Another standout that year was Ensign Alexander de Seversky, who lost a leg on a 1915 bombing mission. The youngster nonetheless returned
to combat, gaining four victories in 1916 and at
least two more before the October 1917 revolution. He subsequently enjoyed a significant
career as a manufacturer in the United States.
Austria-Hungary produced a surprising 49 aces,
including two-seater pilots and gunners. They
often fought a dual war against nature, buffeted
by alpine winds above snow-capped granite edifices. More than half logged victories in 1916,
including the eventual top scorer, Haupt. Godwin von Brumowski, who finished with 35. Eight
became aces that year, led by Haupt. Adolf Hey-rowsky, a 34-year-old professional officer who
entered aviation via the airship section. Flying
Brandenburgs and Fokkers, he ended the year
with seven victories of an eventual 12, including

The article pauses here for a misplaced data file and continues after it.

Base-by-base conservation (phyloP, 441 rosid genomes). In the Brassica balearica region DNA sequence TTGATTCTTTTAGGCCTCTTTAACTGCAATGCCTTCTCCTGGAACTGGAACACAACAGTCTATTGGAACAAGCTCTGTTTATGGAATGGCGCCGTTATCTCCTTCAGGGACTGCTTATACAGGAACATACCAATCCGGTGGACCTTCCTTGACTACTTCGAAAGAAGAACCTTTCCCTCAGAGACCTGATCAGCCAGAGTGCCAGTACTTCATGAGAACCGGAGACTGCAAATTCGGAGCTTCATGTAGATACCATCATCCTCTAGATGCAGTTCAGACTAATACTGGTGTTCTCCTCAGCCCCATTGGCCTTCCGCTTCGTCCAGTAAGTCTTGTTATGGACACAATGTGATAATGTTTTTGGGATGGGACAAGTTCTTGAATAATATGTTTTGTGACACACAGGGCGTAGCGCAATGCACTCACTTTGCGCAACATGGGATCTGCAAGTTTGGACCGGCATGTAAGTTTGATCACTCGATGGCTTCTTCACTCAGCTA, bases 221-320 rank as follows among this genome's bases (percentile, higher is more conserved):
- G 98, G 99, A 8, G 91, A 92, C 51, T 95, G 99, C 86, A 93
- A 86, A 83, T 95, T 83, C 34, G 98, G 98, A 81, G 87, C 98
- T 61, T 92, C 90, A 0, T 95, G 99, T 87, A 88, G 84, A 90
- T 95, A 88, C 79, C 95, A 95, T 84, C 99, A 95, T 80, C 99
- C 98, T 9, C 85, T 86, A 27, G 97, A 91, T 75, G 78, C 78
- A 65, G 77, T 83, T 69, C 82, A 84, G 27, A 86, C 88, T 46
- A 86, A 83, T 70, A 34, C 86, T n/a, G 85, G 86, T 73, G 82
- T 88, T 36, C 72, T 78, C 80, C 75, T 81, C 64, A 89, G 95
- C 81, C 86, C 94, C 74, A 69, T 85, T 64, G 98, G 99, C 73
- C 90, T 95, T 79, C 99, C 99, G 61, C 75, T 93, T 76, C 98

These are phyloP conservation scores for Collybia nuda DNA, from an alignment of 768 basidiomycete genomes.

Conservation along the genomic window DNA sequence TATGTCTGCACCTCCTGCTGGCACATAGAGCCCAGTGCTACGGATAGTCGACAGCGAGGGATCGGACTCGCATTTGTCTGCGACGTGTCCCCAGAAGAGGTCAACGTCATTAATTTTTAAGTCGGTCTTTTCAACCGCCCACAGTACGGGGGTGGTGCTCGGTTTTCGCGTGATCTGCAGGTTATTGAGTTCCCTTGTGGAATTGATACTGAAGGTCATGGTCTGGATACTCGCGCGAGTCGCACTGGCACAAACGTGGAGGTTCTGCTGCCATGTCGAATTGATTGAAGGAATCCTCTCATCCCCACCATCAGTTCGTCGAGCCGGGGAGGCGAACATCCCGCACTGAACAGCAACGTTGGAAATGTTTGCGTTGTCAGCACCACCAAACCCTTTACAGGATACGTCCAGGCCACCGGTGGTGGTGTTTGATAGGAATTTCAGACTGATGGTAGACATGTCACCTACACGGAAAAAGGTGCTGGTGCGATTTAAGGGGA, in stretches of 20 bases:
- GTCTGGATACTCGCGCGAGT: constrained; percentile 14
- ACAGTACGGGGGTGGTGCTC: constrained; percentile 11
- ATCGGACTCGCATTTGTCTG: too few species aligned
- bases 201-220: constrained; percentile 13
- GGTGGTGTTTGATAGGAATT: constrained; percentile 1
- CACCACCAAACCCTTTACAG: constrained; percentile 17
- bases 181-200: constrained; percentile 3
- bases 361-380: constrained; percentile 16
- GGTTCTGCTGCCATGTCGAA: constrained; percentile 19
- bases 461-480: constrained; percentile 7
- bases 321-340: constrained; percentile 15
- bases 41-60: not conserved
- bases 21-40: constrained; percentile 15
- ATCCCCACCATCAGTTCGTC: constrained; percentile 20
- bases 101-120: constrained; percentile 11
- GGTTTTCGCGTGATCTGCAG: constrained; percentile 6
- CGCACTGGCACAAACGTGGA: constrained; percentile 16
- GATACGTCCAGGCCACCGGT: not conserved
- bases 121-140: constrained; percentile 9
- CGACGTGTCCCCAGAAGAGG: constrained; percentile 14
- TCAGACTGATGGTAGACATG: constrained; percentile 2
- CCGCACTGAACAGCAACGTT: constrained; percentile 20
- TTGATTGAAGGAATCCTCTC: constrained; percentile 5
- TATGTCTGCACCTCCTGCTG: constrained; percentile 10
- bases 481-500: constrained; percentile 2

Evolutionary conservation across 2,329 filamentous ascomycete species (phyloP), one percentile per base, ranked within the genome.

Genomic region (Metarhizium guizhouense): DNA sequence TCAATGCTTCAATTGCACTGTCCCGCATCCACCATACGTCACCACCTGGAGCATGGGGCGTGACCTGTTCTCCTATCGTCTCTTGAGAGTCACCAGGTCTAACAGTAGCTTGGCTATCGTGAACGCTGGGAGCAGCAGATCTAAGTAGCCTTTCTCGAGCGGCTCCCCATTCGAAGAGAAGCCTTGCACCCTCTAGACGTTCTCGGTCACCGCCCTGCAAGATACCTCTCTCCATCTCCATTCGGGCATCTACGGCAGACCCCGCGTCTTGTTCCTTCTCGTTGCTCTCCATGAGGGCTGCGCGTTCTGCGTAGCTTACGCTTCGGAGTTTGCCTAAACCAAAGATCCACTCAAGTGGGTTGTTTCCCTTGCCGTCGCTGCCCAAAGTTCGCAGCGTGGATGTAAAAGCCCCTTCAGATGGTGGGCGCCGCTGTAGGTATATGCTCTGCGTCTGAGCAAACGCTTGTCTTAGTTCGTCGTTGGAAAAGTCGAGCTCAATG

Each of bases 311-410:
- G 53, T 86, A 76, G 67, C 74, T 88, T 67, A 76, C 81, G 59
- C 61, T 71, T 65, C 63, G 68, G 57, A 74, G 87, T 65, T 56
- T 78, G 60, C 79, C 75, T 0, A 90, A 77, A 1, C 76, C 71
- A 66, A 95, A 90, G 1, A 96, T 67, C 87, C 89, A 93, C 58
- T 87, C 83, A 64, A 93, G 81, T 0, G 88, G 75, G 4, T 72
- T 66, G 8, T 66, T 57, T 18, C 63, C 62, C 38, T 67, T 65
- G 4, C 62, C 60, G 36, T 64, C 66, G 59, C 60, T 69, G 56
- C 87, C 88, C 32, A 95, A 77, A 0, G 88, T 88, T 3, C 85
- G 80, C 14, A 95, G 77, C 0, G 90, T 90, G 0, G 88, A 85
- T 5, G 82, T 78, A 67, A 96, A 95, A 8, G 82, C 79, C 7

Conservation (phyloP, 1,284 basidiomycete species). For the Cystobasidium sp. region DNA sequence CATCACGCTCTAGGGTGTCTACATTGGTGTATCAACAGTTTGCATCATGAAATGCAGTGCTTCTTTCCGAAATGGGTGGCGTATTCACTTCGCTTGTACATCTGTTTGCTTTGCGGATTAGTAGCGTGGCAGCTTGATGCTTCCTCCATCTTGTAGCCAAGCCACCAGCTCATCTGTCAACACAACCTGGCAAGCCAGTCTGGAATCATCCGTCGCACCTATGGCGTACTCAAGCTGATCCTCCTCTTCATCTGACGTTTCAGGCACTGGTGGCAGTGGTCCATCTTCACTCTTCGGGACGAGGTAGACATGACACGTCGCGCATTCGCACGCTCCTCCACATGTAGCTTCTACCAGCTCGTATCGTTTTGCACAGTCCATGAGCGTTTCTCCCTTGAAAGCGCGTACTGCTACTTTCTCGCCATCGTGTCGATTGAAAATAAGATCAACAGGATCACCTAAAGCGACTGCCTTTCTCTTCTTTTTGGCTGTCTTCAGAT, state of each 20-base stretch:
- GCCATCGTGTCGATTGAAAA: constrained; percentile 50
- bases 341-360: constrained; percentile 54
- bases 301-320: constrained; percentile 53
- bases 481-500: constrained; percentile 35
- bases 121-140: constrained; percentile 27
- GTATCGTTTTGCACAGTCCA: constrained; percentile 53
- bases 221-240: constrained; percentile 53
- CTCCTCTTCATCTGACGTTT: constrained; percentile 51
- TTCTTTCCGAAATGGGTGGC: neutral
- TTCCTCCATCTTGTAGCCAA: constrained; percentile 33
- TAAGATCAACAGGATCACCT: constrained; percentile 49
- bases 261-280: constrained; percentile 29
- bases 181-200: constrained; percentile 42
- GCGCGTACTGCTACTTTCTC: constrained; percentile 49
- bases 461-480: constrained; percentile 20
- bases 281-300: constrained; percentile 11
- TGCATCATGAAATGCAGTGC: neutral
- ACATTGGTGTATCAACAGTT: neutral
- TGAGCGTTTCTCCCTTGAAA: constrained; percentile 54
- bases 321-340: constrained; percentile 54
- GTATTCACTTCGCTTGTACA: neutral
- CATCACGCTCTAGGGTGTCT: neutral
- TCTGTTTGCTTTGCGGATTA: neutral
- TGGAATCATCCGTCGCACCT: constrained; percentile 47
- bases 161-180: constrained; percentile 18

an Italian airship.
Although Belgium produced no aces in 1916,
the tiny Aviation Militaire Belge had two early
stars. Lt. Ferdinand Jacquet and Lt. Jan Olieslagers
began their victory strings in 1915, flying Nieu-
ports and Farmans, continuing combat over the
next two years. Jacquet was his nation’s first
ace as of February 1917, finishing with seven.
Olieslagers survived the war with six.
During WW I, a typical single-seat fighter cost
about $9,000 to $10,000, or roughly $155,000
today. Depending on how government and
industry juggle the numbers, a stealth fighter
runs at least $150 million “flyaway cost,” excluding billions of R&D. Historians may compare a
SPAD VII with a Raptor’s return on investment
and ponder which provides the greater bargain.
In any case, when F-22s and MiG-31s leave
contrails at then-undreamt-of heights and
speeds, current fighter pilots cannot escape from
the shadow of their Great War forebears and the
history-making epoch of 1916.
Acknowledgments: Peter Kilduff, author of Rudolf
Berthold’s biography, Iron Man.
The SPAD (Société Anonyme
pour l’Aviation et ses Dérivés)
VII ushered in a new series
of fighters, which was to
prove highly successful
because of its speed and
heavy armament. It became
the mount of many aces,
such as Georges Guynemer
and, later, America’s Eddie
Rickenbacker. It is shown here
wearing the colors of Italian
ace Francesco Baracca. (Photo
by Luigino Caliaro)